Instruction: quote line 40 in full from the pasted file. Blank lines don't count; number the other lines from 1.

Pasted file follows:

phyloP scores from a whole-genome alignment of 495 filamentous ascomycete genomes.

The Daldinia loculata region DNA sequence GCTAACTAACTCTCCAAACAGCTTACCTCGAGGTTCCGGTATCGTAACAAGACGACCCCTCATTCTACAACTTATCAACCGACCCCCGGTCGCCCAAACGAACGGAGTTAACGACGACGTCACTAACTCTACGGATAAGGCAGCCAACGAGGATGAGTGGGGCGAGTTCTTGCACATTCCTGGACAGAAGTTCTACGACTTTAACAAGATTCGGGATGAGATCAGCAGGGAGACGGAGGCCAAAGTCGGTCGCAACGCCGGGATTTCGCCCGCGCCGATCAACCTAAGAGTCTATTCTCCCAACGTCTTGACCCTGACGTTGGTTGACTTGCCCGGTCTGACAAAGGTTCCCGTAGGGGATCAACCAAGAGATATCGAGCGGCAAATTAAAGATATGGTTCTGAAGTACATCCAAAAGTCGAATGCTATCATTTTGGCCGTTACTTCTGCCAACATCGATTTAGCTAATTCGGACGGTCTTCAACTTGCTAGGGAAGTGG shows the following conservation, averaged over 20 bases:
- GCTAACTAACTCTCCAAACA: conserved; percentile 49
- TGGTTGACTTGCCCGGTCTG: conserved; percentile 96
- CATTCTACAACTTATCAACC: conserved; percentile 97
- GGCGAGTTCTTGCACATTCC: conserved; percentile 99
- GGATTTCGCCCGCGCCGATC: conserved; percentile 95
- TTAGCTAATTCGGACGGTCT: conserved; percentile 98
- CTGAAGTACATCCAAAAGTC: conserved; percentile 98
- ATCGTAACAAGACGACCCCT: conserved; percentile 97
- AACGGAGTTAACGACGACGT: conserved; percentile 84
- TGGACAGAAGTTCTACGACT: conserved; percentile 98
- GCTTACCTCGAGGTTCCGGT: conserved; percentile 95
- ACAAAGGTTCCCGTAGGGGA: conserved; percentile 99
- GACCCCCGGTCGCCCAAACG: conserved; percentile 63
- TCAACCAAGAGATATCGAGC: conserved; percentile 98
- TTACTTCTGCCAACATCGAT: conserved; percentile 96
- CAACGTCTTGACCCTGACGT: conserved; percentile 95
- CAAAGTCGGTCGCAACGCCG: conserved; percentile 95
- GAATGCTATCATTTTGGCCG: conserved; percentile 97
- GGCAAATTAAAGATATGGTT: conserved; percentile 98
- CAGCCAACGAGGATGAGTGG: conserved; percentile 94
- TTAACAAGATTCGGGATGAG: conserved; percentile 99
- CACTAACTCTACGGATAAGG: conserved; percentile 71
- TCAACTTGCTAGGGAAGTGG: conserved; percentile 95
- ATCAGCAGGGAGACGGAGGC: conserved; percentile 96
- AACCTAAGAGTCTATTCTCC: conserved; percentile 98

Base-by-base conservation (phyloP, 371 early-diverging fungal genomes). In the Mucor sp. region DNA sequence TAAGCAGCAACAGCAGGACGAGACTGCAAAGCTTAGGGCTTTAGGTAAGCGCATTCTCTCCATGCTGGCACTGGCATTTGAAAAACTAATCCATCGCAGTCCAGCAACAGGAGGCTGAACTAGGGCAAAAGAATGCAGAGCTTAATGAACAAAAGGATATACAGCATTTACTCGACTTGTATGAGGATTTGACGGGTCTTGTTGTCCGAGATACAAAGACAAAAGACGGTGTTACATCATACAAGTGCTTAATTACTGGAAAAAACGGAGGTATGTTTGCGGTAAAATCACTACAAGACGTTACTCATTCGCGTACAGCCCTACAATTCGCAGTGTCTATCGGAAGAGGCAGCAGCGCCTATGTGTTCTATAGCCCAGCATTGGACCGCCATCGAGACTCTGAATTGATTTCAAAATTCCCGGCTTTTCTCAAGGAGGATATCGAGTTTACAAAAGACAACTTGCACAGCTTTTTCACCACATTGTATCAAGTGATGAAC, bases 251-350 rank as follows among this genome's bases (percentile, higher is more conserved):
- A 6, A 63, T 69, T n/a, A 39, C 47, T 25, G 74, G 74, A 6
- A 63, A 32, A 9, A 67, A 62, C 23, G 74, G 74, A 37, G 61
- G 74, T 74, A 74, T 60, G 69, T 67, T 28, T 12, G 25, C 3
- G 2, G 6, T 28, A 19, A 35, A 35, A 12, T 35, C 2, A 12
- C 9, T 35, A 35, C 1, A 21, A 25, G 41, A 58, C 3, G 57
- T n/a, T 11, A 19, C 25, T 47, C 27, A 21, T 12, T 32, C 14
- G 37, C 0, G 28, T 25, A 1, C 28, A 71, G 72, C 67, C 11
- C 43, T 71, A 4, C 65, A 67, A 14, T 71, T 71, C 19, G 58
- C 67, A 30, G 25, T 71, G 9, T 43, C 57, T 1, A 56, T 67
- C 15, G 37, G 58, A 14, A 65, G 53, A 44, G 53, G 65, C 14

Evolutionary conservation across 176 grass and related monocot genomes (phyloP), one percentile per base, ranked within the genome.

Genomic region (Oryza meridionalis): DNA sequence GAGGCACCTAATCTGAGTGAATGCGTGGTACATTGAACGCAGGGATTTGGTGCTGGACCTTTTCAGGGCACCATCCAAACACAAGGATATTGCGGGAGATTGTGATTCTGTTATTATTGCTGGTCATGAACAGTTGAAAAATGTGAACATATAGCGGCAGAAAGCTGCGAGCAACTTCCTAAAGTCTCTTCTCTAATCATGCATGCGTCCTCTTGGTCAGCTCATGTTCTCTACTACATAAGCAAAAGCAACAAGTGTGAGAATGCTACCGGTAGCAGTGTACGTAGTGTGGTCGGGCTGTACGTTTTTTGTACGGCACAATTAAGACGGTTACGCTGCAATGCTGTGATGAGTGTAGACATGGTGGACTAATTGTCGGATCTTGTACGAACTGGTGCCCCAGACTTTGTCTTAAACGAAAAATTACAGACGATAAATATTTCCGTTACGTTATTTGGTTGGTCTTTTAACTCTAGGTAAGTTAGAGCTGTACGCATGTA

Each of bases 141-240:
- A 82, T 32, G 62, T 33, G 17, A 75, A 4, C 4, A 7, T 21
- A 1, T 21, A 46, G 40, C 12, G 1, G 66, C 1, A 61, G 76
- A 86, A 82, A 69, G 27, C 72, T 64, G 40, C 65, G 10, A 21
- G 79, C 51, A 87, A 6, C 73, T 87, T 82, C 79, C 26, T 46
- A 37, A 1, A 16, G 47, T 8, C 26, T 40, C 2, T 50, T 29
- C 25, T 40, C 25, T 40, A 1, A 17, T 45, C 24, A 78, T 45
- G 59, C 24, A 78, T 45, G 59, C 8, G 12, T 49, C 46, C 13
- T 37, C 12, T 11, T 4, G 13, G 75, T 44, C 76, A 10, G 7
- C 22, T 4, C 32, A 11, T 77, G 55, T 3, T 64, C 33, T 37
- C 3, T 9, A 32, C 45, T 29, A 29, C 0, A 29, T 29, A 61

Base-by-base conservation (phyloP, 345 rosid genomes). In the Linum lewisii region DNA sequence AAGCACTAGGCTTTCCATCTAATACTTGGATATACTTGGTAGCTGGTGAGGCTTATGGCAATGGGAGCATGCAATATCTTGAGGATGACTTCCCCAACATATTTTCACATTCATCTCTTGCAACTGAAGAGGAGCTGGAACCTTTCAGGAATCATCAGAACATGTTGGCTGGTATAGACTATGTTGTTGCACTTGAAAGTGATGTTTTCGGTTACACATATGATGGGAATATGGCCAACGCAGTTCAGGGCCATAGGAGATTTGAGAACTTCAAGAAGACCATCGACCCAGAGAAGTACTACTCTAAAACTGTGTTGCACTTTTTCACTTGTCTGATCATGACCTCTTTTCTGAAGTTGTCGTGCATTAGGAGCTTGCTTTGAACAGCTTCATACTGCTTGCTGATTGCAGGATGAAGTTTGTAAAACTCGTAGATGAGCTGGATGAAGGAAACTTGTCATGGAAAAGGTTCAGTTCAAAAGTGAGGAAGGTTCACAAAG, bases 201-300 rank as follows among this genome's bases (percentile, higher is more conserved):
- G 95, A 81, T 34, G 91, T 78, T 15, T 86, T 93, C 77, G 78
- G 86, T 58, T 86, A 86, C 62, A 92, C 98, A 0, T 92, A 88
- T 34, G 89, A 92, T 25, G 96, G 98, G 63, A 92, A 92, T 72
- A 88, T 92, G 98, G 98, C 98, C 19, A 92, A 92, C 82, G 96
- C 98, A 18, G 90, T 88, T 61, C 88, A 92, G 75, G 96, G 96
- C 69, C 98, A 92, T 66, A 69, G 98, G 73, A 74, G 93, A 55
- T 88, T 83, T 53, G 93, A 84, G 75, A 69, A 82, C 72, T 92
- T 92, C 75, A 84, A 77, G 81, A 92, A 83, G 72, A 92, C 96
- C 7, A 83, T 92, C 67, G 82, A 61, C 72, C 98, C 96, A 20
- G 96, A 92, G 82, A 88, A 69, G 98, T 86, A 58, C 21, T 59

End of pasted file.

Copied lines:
Genomic region (Oryza meridionalis): DNA sequence GAGGCACCTAATCTGAGTGAATGCGTGGTACATTGAACGCAGGGATTTGGTGCTGGACCTTTTCAGGGCACCATCCAAACACAAGGATATTGCGGGAGATTGTGATTCTGTTATTATTGCTGGTCATGAACAGTTGAAAAATGTGAACATATAGCGGCAGAAAGCTGCGAGCAACTTCCTAAAGTCTCTTCTCTAATCATGCATGCGTCCTCTTGGTCAGCTCATGTTCTCTACTACATAAGCAAAAGCAACAAGTGTGAGAATGCTACCGGTAGCAGTGTACGTAGTGTGGTCGGGCTGTACGTTTTTTGTACGGCACAATTAAGACGGTTACGCTGCAATGCTGTGATGAGTGTAGACATGGTGGACTAATTGTCGGATCTTGTACGAACTGGTGCCCCAGACTTTGTCTTAAACGAAAAATTACAGACGATAAATATTTCCGTTACGTTATTTGGTTGGTCTTTTAACTCTAGGTAAGTTAGAGCTGTACGCATGTA